AUSCHWITZ FOUNDATION - REMEMBRANCE OF AUSCHWITZ
TRAIN OF 1000 - MAY 2015
We’re happy to announce no. 123 of our journal Testimony Between History and Memory . The dossier is centred at Translating Memory
Presentation of the dossier: What is the relationship between testimony, defined as a more or less ritualized firstperson account of political violence, and translation? Correspondingly, how does the translator position herself towards the witness? Can the translator be, or become, a witness? How, when and why are testimonies translated? Which linguistic and discursive strategies do translators resort to when faced with ethically challenging texts? Which role do they play exactly in the transmission of the historical knowledge, cultural values or social critique conveyed by the testimony? Does translation weaken or rather reinforce the relevance and impact of the original statement? How important is translation in literary, political and institutional settings? Do these specific settings determine translation practice in significant ways? To which extent can subsequent processes of transcription, editing, translation and archiving affect the source text? And how accurate are the boundaries we draw to distinguish witnessing from translating, documentary from literary testimony, the original from its translation? These are the main questions we intend to explore in our dossier.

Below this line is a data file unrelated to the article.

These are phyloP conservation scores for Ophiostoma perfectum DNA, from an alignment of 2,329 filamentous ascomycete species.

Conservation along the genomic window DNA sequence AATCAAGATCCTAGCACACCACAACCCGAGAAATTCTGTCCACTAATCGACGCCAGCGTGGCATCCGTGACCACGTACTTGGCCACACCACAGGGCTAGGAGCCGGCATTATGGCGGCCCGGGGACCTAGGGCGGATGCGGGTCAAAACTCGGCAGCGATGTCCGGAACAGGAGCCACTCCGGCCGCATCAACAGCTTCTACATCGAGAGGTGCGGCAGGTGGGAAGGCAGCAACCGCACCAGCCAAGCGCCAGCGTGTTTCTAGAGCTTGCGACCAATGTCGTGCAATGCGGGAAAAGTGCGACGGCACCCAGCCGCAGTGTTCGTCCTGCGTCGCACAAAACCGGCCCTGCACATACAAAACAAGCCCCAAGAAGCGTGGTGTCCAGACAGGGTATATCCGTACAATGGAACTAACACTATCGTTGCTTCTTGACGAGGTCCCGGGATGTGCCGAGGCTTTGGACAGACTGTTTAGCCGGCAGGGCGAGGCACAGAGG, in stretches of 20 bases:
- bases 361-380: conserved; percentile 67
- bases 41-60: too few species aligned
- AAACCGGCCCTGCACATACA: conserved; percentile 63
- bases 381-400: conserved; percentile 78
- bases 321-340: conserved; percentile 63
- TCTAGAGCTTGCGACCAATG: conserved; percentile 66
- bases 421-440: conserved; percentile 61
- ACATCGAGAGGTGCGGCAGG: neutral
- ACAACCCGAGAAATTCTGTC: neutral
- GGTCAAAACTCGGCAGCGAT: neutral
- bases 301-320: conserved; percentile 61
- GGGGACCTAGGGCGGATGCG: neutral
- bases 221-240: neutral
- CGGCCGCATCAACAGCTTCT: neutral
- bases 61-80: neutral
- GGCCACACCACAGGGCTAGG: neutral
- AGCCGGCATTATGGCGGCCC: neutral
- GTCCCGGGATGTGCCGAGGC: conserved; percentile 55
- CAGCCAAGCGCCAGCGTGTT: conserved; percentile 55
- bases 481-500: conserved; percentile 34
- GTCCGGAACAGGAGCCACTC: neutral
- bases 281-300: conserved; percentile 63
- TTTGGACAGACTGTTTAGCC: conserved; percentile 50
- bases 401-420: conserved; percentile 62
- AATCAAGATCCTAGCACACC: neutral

- Domicile of the Auschwitz Foundation
The Auschwitz Foundation was founded in 1980 by the Belgian Association of former political prisoners in Auschwitz-Birkenau and Silesian Camps and Prisons, its main aim being to study the history and remembrance of Holocaust and Nazi terror, awareness of them, the transmission of their memory and the preservation of archives concerning them. To achieve its goals, the Foundation set up a non-profit-making Study and Documentation Center, Remembrance of Auschwitz. The two institutions work together to promote scientific research and multidisciplinary publications with a view to broadening understanding of the historical processes which led to the coming to power of the Third Reich and to Holocaust and Nazi terror, while also developing teaching projects intended for the various education sectors in particular, and for society in general.
On April 1, 2010 the Foundation became a Resource Center under the terms of the "Memory" Decree.
Both Institutions possess important archival materials, a well-stocked library, and a vast range of audiovisual documentation which is available to the public, particularly to researchers, teachers, students and the young in general.
They carry out their work and projects in a framework which is resolutely multidisciplinary, encompassing all mass crimes and crimes committed in the past or in contemporary history.
Our activities are supported by:
- the National Lottery, the Flemish Community of Belgium, the Wallonia-Brussels Federation,
- the French Community Commission, the SPF/FOD [Department of War Victims], The City of Brussels, local authorities, the National Bank of Belgium and our friends and members.